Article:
See also the poem "Song of Life" by zeeth_kyrah, inspired by this poem.
"Simple as a Glass of Chocolate"
Valeria Salazar was nobody special,
just a woman with fine taste
who made fair-trade gourmet chocolate.
She worked for a company that produced
chocolate bars and chocolate chips
and chocolate para mesa.
One day she was taste-testing
a fancy new ingredient
when suddenly she realized
that she could find the flavor of
people's happiness or unhappiness.
The power of chocolate
flowed into her and through her
and now into them:
relieving female complaints.
With a little extra effort,
she could even repair relationships
if both people were willing to work on theirs.
Becoming a superhera
was as simple as a glass of chocolate
and as complex as happiness itself.
Valeria had no interest in fighting crime;
she was large and plush,
with long dark hair she did not wish to cut,
and she preferred dresses to trousers.
Not for her were the high-speed chases,
the bolt-lobbing, power-blasting battles.
The clingy dexflan unitards were meant
for younger, slimmer señoritas
still in search of a boyfriend.
She already had a husband.
Instead Valeria armed herself
with churros y chocolate,
donned a brown flamenco dress
with accents of glittering gold,
and went out to help people.
It led her take a walk one evening
when she found someone
teetering on a bridge
and talked the jumper down,
washing away the depression
and leaving hope behind.
Life might be mixed,
the bitter with the sweet,
but it was still worth savoring --
and easier to swallow
without such choking darkness
Valeria was there when
a toddler abruptly manifested
the power to control animals --
except, being a toddler,
he was no more able
to control the animals
than he was to control himself.
Once she had the little boy
calmed down with a bar of chocolate,
the cats stopped chasing the dogs,
the birds stopped swarming people's heads,
the leafcutter ants went back to their tree,
and his mother finally quit screaming
long enough for Valeria
to soothe her shattered nerves.
There was the couple
who had marital problems
because they had both been abused
and hardly knew how to treat someone
whom they loved dearly.
Valeria could not change the past
but she could smooth away the scars
that it left on hearts and minds,
so that husband and wife
could love without bitterness.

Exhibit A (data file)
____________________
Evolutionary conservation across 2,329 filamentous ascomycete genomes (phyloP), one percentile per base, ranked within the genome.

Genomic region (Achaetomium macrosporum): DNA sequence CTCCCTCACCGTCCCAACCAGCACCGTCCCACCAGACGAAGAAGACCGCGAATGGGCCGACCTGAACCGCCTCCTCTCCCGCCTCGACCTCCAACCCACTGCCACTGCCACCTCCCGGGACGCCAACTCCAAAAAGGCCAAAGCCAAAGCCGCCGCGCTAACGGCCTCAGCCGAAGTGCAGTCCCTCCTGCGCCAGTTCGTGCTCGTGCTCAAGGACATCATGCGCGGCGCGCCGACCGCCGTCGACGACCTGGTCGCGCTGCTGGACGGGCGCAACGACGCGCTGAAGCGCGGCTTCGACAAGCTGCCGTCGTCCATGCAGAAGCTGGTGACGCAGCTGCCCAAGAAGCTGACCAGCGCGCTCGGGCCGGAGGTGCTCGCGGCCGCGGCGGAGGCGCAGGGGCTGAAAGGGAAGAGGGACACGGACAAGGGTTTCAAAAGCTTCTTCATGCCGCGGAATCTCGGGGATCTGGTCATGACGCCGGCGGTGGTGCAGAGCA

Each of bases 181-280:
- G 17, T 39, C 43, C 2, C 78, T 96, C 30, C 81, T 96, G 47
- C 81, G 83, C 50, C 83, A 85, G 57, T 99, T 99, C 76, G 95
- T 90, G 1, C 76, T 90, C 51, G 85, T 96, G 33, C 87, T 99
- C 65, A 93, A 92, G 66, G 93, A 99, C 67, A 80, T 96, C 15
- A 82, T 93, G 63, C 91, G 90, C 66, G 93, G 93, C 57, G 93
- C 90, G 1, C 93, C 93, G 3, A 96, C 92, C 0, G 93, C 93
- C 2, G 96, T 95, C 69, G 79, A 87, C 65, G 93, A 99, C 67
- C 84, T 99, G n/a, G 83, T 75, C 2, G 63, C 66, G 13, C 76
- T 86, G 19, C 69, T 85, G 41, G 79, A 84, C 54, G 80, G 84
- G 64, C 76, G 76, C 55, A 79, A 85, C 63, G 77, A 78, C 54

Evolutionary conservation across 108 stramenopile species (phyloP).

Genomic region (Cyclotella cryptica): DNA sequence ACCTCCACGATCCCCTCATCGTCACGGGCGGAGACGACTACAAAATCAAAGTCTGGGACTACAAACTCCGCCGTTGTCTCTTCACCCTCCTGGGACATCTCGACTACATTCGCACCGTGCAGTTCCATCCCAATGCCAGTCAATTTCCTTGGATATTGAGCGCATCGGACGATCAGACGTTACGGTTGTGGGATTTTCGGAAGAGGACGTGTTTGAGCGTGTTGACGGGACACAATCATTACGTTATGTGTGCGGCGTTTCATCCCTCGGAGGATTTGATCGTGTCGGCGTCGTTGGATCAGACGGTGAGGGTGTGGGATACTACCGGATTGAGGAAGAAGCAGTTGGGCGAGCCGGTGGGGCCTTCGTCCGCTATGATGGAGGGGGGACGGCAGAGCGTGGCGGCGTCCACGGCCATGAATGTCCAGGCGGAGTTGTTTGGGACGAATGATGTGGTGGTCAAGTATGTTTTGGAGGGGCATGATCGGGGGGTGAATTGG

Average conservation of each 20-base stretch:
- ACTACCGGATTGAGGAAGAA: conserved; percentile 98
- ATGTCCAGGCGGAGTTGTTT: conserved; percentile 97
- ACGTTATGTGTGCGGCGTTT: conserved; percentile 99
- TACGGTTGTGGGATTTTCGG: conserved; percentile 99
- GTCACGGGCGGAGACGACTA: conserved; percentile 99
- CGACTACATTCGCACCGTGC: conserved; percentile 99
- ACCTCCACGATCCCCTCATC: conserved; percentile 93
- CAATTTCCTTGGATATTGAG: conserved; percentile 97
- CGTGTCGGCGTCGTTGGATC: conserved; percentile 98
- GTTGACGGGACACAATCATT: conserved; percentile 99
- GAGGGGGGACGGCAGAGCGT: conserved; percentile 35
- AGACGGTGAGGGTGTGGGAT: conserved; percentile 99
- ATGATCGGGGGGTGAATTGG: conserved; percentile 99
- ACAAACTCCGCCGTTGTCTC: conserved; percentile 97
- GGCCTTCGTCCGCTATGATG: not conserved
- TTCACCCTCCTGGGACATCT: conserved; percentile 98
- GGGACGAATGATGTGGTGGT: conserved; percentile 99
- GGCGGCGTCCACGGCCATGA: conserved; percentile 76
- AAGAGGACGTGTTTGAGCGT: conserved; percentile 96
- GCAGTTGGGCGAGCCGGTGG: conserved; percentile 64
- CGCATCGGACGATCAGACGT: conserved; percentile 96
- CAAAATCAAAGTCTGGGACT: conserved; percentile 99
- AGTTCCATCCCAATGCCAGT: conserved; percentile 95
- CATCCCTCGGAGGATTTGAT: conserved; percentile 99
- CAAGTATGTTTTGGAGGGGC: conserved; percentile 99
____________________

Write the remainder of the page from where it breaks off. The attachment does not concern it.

She didn't see the need
for a mask or a secret identity
or any kind of code name,
but the people of Mexico
came to recognize and
respect her anyway,
and when they spoke of her,
they called her Señora Cocoa.
* * *
Señora Cocoa -- Valeria Salazar is a Mexican superhera. Her face is a wide oval. She has light brown skin and brown eyes. Her hair is long and wavy, dark brown. She has a large, plush body and carries it well.
Origin: Valeria always had a taste for fine chocolate, and worked on a farm that made fair-trade gourmet chocolate. One day she was taste-testing a fancy new ingredient, which unexpectedly gave her superpowers.
Uniform: Brown flamenco dress with gold accents.
Qualities: Expert (+4) Chocolatier, Good (+2) Extended Family, Good (+2) Farmer, Good (+2) Flamenco Dancer
Poor (-2) Hates Megacorps
Powers: Expert (+4) Chocolate Powers (Signature Stunts: Bestow Happiness, Lift Depression, Relieve Female Complaints, Soothe Cravings; Spin-Off Stunt: Repair Relationship), Good (+2) Empathy
Motivation: To make people happy.
* * *
“Happiness. Simple as a glass of chocolate or tortuous as the heart. Bitter. Sweet. Alive.”
― Joanne Harris, Chocolat
Mexican chocolate is wonderful stuff. Churros are typically served with Mexican hot chocolate; enjoy a recipe. Ideally, shop for fair-trade chocolate.
Emotional first aid is helpful in dealing with emergencies. It's possible to talk a jumper down; know how to talk with a suicidal person. Panic attacks can be alarming for everyone; understand how to support someone through that. Helping a troubled marriage involves identifying and addressing its problems.